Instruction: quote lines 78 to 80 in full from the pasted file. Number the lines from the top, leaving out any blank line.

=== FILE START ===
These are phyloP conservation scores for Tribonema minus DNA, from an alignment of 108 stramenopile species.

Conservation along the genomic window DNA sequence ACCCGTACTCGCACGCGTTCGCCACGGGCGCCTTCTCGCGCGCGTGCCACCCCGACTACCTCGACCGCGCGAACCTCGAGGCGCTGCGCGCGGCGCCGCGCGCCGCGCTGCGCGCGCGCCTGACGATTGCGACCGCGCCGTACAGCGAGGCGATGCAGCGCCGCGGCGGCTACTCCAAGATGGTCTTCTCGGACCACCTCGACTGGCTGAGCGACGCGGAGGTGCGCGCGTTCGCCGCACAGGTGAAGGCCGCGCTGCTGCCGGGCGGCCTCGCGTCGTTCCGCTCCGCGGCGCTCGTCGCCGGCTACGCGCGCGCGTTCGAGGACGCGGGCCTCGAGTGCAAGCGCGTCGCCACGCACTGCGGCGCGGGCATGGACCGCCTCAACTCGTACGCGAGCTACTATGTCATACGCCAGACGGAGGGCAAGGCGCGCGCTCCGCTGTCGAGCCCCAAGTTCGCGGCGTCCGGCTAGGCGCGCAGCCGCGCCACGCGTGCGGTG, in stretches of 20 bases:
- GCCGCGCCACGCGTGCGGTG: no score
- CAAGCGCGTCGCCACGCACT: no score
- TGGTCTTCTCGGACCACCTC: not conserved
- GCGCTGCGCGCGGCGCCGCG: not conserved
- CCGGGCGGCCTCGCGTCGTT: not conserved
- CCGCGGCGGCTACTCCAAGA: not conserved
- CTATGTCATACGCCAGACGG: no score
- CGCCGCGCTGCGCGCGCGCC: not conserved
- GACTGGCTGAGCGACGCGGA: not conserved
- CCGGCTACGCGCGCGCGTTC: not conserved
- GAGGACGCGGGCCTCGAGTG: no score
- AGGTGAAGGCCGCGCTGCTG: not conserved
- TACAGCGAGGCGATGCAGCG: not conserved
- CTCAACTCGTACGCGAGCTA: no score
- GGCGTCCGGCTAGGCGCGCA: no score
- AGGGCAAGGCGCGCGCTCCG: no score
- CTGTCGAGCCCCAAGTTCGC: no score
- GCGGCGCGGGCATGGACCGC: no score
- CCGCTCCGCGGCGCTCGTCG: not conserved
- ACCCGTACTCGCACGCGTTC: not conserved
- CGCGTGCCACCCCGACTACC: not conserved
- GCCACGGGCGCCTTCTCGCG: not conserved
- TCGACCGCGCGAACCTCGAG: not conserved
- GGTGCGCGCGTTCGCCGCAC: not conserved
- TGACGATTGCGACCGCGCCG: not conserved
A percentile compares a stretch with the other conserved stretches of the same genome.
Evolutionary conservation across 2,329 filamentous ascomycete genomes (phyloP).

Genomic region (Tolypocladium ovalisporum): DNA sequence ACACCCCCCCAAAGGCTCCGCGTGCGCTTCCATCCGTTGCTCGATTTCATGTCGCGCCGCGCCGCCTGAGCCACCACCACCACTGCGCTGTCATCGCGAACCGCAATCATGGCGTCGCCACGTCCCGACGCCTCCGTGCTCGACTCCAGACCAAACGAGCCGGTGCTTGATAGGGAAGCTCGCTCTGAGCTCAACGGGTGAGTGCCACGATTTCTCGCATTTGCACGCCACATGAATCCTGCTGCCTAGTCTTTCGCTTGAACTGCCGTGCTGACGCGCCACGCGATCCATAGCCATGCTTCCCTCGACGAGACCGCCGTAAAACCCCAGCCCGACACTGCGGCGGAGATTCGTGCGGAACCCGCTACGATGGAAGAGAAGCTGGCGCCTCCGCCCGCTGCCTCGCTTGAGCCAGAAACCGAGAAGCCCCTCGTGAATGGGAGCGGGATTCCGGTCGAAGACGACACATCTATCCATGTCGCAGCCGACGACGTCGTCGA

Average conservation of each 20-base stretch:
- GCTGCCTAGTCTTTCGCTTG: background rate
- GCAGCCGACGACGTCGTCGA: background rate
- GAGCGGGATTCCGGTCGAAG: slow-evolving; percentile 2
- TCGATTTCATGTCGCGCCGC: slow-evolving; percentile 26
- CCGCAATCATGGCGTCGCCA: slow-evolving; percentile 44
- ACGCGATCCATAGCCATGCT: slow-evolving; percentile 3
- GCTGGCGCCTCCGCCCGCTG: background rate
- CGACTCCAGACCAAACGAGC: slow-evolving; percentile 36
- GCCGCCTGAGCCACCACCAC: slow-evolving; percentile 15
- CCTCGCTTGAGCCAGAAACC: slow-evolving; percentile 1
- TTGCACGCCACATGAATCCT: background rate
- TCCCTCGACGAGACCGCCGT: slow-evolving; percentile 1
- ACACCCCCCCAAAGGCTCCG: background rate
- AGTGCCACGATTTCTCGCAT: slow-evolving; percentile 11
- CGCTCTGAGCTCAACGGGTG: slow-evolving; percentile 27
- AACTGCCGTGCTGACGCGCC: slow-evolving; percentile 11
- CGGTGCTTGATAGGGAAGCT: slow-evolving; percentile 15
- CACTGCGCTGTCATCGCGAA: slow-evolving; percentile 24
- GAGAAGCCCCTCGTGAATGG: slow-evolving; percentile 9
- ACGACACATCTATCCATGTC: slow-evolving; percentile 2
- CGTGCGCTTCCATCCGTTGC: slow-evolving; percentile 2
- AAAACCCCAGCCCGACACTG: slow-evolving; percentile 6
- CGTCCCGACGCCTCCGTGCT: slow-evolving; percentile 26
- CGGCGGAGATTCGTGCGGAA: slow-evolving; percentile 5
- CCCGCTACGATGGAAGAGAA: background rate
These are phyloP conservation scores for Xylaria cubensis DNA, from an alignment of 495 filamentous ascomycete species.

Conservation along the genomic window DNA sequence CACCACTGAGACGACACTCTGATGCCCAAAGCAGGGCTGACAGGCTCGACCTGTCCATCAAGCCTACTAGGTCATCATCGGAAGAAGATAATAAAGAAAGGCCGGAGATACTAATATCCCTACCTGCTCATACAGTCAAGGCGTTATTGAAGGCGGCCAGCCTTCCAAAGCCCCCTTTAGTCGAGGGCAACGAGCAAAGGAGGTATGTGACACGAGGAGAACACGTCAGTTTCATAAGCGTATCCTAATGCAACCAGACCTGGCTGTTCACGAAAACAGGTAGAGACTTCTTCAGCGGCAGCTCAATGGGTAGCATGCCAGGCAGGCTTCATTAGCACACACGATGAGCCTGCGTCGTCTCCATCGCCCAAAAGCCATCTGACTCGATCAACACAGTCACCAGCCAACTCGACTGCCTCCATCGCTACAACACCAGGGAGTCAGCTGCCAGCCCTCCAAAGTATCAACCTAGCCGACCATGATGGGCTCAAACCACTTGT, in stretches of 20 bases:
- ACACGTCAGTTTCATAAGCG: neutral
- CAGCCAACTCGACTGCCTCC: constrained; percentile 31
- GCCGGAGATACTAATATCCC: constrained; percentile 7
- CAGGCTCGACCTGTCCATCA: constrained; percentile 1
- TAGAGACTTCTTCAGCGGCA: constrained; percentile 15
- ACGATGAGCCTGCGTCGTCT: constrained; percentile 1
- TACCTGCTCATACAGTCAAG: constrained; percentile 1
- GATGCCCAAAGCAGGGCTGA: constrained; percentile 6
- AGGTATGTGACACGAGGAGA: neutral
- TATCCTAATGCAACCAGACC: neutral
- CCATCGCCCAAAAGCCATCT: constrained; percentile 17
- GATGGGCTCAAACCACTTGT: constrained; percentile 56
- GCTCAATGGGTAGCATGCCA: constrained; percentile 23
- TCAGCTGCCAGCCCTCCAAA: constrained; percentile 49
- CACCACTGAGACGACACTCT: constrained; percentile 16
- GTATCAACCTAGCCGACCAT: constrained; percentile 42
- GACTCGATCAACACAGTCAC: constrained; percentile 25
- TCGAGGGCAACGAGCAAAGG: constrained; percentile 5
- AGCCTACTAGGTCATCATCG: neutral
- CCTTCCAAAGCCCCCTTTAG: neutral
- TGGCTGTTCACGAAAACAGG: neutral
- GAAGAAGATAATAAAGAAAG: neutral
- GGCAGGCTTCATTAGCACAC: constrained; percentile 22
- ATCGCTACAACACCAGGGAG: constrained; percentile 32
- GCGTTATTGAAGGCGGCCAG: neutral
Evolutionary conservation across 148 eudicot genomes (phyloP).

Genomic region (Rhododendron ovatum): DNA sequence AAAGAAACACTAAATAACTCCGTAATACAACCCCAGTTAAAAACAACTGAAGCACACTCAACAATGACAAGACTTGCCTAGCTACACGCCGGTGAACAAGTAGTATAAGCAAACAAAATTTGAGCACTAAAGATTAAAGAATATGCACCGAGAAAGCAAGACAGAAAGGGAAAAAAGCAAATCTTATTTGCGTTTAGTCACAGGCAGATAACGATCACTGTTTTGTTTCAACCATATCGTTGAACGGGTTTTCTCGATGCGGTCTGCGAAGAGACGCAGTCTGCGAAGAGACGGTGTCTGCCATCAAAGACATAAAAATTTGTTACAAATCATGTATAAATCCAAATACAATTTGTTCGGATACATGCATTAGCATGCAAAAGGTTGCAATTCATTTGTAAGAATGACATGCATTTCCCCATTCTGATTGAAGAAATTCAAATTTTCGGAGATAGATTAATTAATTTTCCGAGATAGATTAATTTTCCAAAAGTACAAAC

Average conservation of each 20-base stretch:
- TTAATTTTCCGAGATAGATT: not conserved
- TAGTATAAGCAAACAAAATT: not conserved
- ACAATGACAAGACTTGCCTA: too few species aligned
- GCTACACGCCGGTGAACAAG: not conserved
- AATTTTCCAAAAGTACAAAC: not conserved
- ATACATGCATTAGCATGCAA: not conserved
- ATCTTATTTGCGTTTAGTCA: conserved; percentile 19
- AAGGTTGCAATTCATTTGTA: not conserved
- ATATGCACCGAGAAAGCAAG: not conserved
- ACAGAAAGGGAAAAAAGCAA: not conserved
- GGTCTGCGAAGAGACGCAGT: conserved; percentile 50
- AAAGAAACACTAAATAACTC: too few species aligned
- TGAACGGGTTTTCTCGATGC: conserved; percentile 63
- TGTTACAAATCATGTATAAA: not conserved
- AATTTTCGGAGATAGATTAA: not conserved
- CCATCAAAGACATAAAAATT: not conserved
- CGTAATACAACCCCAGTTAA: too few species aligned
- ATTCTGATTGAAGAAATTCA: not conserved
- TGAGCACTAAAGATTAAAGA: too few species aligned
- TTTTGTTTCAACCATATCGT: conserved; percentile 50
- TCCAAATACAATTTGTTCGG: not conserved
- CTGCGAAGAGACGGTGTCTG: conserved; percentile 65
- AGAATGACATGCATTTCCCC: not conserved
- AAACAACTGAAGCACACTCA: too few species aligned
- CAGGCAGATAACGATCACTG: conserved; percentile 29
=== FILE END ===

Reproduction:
- CCTTCCAAAGCCCCCTTTAG: neutral
- TGGCTGTTCACGAAAACAGG: neutral
- GAAGAAGATAATAAAGAAAG: neutral